Tag Archives: cohousingforboomers

Living Off the Grid


We went to visit a friend who lives in a community about an hour away that is off the grid. I’ve been there many times before, but this time was special because it’d be the first time we would see Arjuna’s new home, named “Leila”, all finished and lived in.

Walking up to it, the curves and rounded shapes in the structure made me smile. Inside there were more rounded edges, with walls and floors having an earthiness and sensuality that is lacking in practically every house that I’ve even seen, and I have seen a lot of houses!


I have to wonder why most homes are not made to feel good?  Having lived in a 1903 home in Switzerland, where the design was based on Pythagoras’ Golden Mean, where each room and every room that it touched was in harmony, I can truly say that this small detail makes a big difference. And since we spend so much time in our home, doesn’t it make sense that it should feel good?

It was a cold winter afternoon outside, but going inside “Leila” was like a familiar hug, and the fire that heats the house by heating the walls smelled so good!

Alternative housing, alternative living, communal living: I’ve lived that way when I was in my 20’s. Being in a community of like-minded people is something that is hard to describe. And if I told you that it was the best time of my life, being in the middle of nowhere in Oregon, not owning a car, not getting paid but having everything that I could possibly want, either you wouldn’t believe me, or you would want to be living there right now!

In Switzerland, we often found ourselves living in houses with others.  One of the things that people often think is that there would be no privacy with this type of housing.  And the funny thing is that I had the feeling that I had more privacy; maybe because I was more inside myself, finding my own space and being there?

And now as I get older, having lived the chapter of my life called “remodeling the old farmhouse, having a nice garden and chickens and rabbits with my partner”, I can again see the benefit of having people around me, friends that share the garden, the shopping, and get together for things that matter to me, like meditation. I don’t know what the future will bring, but I can see it more clearly after spending that afternoon at Arjuna’s in her beautiful house at Earthaven.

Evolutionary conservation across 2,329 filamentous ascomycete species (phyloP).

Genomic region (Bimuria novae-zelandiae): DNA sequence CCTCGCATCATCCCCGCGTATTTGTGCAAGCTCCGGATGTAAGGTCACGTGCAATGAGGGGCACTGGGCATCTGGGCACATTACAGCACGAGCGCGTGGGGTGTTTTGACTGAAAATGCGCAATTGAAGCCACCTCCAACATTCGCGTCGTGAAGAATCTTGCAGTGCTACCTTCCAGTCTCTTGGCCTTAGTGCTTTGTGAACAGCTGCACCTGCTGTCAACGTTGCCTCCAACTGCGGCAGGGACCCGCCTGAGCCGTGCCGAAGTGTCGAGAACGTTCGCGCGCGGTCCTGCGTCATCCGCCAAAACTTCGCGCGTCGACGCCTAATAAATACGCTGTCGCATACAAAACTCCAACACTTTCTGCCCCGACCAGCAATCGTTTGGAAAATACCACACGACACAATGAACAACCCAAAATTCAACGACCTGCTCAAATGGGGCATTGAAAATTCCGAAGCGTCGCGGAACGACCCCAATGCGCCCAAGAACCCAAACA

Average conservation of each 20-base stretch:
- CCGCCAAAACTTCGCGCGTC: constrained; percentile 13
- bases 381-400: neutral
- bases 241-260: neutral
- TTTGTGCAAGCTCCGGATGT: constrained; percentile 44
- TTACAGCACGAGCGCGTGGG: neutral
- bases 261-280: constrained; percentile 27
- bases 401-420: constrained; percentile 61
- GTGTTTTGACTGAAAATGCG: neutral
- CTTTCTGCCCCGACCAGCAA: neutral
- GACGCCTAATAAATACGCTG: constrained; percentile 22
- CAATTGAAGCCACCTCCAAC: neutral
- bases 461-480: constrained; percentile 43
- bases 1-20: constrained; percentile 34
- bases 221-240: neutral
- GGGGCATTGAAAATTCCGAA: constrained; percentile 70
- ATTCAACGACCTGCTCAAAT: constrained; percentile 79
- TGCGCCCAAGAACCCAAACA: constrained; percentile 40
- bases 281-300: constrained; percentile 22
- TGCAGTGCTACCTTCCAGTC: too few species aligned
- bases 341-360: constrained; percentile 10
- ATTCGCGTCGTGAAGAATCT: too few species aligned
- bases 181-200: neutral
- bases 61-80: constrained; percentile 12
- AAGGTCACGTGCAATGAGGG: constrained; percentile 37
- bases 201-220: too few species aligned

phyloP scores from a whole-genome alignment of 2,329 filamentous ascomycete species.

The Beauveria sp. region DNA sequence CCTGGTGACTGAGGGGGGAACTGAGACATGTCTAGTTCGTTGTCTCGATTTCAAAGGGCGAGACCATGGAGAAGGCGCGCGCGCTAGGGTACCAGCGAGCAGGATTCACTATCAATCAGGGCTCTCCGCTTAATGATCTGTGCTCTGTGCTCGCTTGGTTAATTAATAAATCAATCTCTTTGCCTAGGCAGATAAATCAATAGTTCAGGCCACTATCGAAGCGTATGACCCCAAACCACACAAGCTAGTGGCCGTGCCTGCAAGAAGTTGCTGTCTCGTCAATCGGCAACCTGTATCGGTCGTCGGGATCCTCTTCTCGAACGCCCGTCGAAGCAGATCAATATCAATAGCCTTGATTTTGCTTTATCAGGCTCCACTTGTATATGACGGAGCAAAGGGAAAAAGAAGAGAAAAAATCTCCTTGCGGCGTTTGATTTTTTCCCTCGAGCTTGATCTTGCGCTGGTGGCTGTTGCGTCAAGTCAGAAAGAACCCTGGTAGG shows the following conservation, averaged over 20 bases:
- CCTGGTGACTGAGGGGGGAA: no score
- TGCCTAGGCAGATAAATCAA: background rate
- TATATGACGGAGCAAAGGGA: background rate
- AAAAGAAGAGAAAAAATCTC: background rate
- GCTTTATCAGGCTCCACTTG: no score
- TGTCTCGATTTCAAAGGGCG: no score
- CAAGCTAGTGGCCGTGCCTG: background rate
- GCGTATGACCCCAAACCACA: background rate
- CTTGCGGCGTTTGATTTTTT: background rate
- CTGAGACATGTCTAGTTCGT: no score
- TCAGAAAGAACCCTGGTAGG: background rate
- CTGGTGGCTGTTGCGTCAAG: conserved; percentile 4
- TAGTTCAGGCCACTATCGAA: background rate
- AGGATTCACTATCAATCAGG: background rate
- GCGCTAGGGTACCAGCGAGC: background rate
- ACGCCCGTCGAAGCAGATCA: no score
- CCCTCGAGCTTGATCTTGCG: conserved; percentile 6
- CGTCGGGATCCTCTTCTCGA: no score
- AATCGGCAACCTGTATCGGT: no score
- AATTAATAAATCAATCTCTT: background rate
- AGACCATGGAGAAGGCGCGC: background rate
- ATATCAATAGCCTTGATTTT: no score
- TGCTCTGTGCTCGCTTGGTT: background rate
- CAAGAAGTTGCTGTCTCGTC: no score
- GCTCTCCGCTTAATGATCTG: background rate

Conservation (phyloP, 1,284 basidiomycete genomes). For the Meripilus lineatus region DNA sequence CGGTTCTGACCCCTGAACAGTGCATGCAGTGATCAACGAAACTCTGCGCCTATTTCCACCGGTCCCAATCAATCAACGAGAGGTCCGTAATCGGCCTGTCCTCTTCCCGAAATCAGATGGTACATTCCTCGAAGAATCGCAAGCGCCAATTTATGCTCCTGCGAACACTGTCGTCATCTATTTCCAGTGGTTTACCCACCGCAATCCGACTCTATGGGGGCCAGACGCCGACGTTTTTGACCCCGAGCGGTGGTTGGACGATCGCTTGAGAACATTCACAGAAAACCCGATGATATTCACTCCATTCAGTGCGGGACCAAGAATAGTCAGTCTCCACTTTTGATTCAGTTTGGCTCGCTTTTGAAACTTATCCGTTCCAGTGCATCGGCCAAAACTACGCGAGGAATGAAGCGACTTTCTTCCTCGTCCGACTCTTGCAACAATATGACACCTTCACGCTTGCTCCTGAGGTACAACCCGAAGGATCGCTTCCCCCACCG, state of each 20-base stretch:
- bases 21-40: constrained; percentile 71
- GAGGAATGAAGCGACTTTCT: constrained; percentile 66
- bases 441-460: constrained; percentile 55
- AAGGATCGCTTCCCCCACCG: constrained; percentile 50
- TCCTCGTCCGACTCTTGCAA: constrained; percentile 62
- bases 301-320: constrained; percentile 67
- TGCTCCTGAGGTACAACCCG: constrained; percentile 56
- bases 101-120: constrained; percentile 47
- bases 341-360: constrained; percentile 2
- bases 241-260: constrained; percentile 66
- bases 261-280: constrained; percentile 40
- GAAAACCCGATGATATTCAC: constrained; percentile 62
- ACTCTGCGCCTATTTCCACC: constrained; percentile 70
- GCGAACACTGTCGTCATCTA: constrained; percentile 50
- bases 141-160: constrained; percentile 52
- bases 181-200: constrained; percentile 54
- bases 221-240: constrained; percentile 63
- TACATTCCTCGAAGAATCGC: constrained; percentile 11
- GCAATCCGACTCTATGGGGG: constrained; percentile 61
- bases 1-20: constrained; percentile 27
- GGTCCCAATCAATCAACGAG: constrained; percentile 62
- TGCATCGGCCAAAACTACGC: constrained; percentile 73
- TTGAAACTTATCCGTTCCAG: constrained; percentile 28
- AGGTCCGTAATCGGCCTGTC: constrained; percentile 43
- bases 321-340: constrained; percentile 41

Co-Housing: On the Way to Wolf Creek Lodge

Bob Miller

One of the things I love about blogging is the ability to meet people anywhere – anytime.  When Sue Counts (guest blogger) wrote about co-housing a few weeks ago, we got tons of emails and comments from readers everywhere.  One such person was Bob Miller, and the next thing I knew, I was inviting him to be a guest blogger – our first male blogger on Oops50!  Thank you, Bob. 


My wife and I became members of a co-housing community called Wolf Creek Lodge earlier this year.  The lodge is currently under construction in Grass Valley, California.  We expect to move in sometime late in 2012.  We have chosen Wolf Creek Lodge as an appealing environment for our senior life style.

Future Wolf Creek Lodge

The conventional American living environment can be hostile to the senior species.  They want community, walking access to stores, entertainment and recreation.  They want low maintenance, sustainable housing.

Community is important to me and my wife.  Earlier in our lives we found this at our workplace, through our children’s activities, our extended family, our church and sporting activities.  We no longer go out to work and our children are living their own lives and our older family members have passed away.

We watched our parents become isolated in their later years.  We believe we can do better by taking action now before change becomes challenging.

Who's Slowing Down?

At Wolf Creek Lodge we will have our own condominium-style apartment, one of 30.  However, we will also use the common room, living room, patio and gardens.  We will invite friends to stay in one of several guest apartments.  We will stroll on the adjoining trails, walk to the nearby shops and enjoy the cultural activities of Grass Valley.

Community will be at our front door.  Most evenings we will dine in the common room sharing cooking and clean up activities.  We will join others over coffee and relax on the patio.  We will continue to ski, bike and hike in the northern Sierra, which are only an hour away.

What a Ride

We realize that as the years pass we may become unable to drive and our physical capabilities may become more limited.  The Wolf Creek Lodge environment will continue to work for us.  The lodge even includes an apartment for a care-giver, should we need extra help.

Wolf Creek Lodge is a creation of its evolving community.  The community worked with the architect on the design to oversee the construction and formulate the processes which will guide the members’ common activities.

Already, months before moving in, we are enjoying the community.  We are in constant electronic communication with all the other members and attend the General Meeting in Grass Valley once a month.  My wife has a key role on the landscape committee reviewing the planting plans and identifying members who want to work in the gardens.  I help on the marketing and technical committees.

Under Construction